A second strategic goal is to enhance the ICO’s role as a forum for a discussion of coffee matters. The ICO is uniquely placed to provide a platform for dialogue between the public and private sectors by acting as a convener, catalyst, and source of reference, source to share experiences, and prove the consistency of coffee policy making on a global level. For example, at the next session of the international coffee counsil, which will be held in September of this year, in Côte d’Ivoire, we intend to highlight the question of productivity. Countries that have created an enabling environment for high productivity in coffee farming will be invited to present their experiences and lessons learned so that best practices will be shared among ICO members.

The ICO will also identify the specific actions necessary to increase the engagement of members and other stakeholders with a view to providing better coordination of the various initiatives that address the major challenges facing the coffee sector. We must reach out and strengthen the organizations relations with the private sector and civil society by finding fresh and innovative ways to work together.

A third priority is to address the needs of farmers for greater access to finance. In this context, I would like to mention that the organization, in conjunction with the Inter-African coffee organization and the African Development Bank is assisting in the creation of an Africa coffee facility to help coffee farmers in that continent. We will attempt to replicate this approach in other producing regions.

I would urge financial investment institutions that are attending this forum, to consider collaborating with the ICO in financing coffee farmers. We must all come together to help the smallholders who are desperate for access to finance.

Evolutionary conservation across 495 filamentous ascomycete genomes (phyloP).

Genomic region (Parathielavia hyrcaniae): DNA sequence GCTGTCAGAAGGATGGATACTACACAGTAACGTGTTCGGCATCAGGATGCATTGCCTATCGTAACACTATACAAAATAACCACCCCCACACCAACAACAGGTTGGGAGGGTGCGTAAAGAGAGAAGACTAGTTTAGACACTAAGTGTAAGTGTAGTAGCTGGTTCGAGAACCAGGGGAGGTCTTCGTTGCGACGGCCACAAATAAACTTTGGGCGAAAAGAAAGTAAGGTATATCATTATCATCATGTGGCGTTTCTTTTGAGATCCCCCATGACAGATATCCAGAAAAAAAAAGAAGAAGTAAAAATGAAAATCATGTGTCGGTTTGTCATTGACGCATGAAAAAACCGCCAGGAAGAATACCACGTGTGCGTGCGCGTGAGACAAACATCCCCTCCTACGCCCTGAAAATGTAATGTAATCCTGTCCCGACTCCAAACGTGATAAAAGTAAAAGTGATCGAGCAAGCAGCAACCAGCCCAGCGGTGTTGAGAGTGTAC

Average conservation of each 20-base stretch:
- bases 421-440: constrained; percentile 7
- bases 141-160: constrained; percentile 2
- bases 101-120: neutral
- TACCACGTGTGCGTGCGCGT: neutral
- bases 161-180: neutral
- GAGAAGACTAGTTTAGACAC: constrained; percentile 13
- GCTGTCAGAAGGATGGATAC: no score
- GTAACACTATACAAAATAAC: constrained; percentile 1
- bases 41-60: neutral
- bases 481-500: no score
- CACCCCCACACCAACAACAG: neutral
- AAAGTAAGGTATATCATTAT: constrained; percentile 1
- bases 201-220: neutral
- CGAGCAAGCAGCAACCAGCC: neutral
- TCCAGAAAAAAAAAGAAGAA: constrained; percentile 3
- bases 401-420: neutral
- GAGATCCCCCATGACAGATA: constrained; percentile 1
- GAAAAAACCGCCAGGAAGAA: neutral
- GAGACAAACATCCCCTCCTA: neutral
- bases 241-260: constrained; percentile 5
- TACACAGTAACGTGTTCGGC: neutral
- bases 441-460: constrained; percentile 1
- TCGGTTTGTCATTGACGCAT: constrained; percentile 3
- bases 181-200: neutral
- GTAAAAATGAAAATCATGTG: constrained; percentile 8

And a fourth area, in which the ICO plays a key role is in the promotion of coffee consumption. This year will mark the third addition of the International Coffee Day, another important ICO initiative. Through the International Coffee Day’s innovative marketing strategies, the ICO can help boost the image of coffee without the need to resort to massive expenditures.

For reasons of time, I will not be able today to present further proposals to address other important challenges faced by the world coffee sector, such as climate change, pest and diseases, gender empowerment, increasing costs of key inputs, and an aging farmer population. All of these issues will be addressed in the five year action plan that will soon be finalized.

Returning to our common objective; the sustainability of the world coffee sector, we must not lose sight of our many achievements. Having recently worked as the head of another international commodity body, I feel well-qualified to put this question in perspective. Coffee is further advanced on the road to sustainability than other agricultural commodities. However, much still remains to be done, especially on the economic plane.

Finally, we must always bear in mind the benefits that coffee brings to the world. Together we can make a change. And I urge all of you, in your various capacities, to work with the ICO for a sustained future for coffee. Let us all join together to find a creative approaches [sic] to overcome the challenges we face. In doing so, the ICO is your partner, and you can count on the support of the organization, which is uniquely placed to address all issues that directly or indirectly involve the public sector of countries with an interest in coffee. Muchas gracias. Thank you.

[End of recorded material]